Nature Not Just Scenery

waterfall

A lot of times we think of nature as only what we can see from a scenic overlook. Now, I like a big panoramic landscape view as much as the next guy – lofty snow-capped mountain peaks behind a flower carpeted valley or a canyon filled with strange formations of red rock –  you know the kind of stuff I mean. These postcard views are nice, but there is way more to the story than that.

When I’m out walking in the woods it often strikes me that nature isn’t just a pretty backdrop for our human activities; there is life here that goes on quite apart from me or anyone else that happens to wander through. Flowers bloom whether there is anyone there to see them or not – trees grow, deer browse the underbrush, birds sing. There is a vast, beautiful, and complex world that we completely miss when we reduce nature to mere scenery.

I thought about this once again as I was wandering through one of my usual haunts the other day. I was feeling sluggish and tired. I had to push myself to keep climbing over stones and fallen logs and up and down ridges and gullies. I even took a nap next to a waterfall at lunch time. It turns out I was coming down with a virus and spent the next couple of days on the couch.

The illness was a bummer, but the early effects of it slowed me down so that I took the time to better appreciate the small hidden life of the forest. I would be hunkered down taking photos of a waterfall or an interesting tree root formation or something and then my mind would wander off somewhere and I would find myself just sitting and staring at the current lines on the surface of the water as it twisted among the stones.

waterfall

At first glance the lines seem to always be the same, but watching them for a little longer reveals that they undulate back and forth across the flow of the water. I couldn’t tell if the fluctuations formed a repeating pattern or not.

I took some photos of a waterfall at very high shutter speeds to “freeze” the water. I noticed that in each photo the shape of the water looked different. I wonder if the water always falls in some complex pattern or if every instant in time is as unique from another as snow flakes?

I stared into a deep plunge pool – white and roiling at one end; smooth and clear as glass at the other. Instead of seeing it as a swimming hole for hikers to splash around in on a hot summer day, I understood it as a home for water striders magically skating over the surface and a place where frogs leap from the banks with a kerplop and kick and paw their way under the submerged leaf litter to hide and as a hatchery for tiny young fish darting into the shadows.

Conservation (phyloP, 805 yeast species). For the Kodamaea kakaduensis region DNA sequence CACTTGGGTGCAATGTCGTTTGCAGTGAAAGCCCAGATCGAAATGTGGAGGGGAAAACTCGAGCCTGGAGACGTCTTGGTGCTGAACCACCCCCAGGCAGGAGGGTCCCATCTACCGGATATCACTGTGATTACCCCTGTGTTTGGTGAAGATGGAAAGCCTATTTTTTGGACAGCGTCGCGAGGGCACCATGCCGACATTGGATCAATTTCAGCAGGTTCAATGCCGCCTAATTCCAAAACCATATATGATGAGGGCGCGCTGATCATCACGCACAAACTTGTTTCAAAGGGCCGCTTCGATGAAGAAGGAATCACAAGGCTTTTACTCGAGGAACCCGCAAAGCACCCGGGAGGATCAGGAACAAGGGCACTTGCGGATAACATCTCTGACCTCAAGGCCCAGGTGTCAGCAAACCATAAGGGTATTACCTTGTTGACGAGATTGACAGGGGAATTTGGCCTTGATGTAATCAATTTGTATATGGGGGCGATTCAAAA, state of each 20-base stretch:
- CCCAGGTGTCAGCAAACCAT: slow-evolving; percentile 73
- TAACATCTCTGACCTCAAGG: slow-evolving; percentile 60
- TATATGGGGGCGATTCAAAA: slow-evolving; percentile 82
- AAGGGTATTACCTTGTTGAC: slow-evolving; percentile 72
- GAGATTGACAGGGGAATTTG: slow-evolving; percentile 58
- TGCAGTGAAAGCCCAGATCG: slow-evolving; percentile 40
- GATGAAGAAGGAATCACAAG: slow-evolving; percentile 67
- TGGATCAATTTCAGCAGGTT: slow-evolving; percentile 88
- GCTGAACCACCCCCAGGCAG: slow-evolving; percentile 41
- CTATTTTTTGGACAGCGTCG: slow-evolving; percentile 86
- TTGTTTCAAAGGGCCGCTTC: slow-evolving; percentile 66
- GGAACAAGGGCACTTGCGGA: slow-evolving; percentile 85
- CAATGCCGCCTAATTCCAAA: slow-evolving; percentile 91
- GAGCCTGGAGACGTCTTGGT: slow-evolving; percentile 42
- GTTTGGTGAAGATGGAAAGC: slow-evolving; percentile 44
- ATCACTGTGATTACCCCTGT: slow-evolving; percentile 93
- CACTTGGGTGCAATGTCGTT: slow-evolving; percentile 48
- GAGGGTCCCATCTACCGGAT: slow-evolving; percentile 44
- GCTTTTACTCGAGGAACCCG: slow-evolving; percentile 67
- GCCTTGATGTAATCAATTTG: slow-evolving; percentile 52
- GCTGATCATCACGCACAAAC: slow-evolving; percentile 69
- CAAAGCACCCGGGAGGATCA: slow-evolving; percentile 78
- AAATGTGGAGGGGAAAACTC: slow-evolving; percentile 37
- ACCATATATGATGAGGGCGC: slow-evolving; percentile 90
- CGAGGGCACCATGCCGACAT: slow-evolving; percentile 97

I watched for some time as a crawdad slowly made its way across the bottom of the pool. It was about 3 inches long and all rusty brown. The color matched almost perfectly the iron stained rocks. I wouldn’t have seen it at a glance. Only by watching the pool intently was I able to descry its subtle movements as it tip-toed along on its spiny legs until it vanished under the shadowy lip of a stone.

At another point I stood watching the light play across some stone ledges and movement caught my eye again. A newt rushed into view. He flitted in and out of gaps in the stones with staccato bursts of speed – in just a few seconds he was gone.

stone

On the other end of the speed scale is the millipede. No speed bursts here. About 5 inches long and as big around as my pinky, the millipede just rolls along on all those legs. The movement ripples from one end of the body to the other like the crowd “wave” at a baseball game or a gear traveling down a screw – over and over again. I found it soothing to watch actually.

Next time you are outside, remember to stop and look intently once in a while. You don’t have to be miles away in the deep dark woods; a back yard or a park will do. Enjoy nature for itself rather than as a backdrop for our human activities.

MDW

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5 Responses to “Nature Not Just Scenery”

  1. suburbanlife Says:

    A very nice reminder to just “be” in nature without preconceptions or expectations. Being still and a passive observer yields wonderful perceptions of the richness available from merely attending to what is surrounding one. The picturesque is vastly over-rated. G

  2. Cutthroat Stalker (Scott) Says:

    FR,

    Good timing on this reminder as I’m getting ready to head out for a little fishing tomorrow. When near and in the water looking for fish, it is tempting to skip everything else with single-minded pursuit (focusing on the mark actually causes me to look beyond the mark – that’s a lowercase “m,” by the way ;-) ). But when I stop and look, there are some amazing things underfoot.

  3. forestrat Says:

    Thanks for commenting guys. Sorry to be so lax in responding. I don’t know where the time goes.

    MDW

  4. flandrumhill Says:

    It can all be so soothing. I often try to go out without my camera so that I can just enjoy the slowness of things and take in what catches my attention at a deeper level. Water in motion is one of those things that can keep me interested indefinitely. Its movement is full of mystery which your photos always manage to capture.

  5. lookingforbeauty Says:

    Hi Forest Rat,
    That’s a very beautiful piece of writing!
    K

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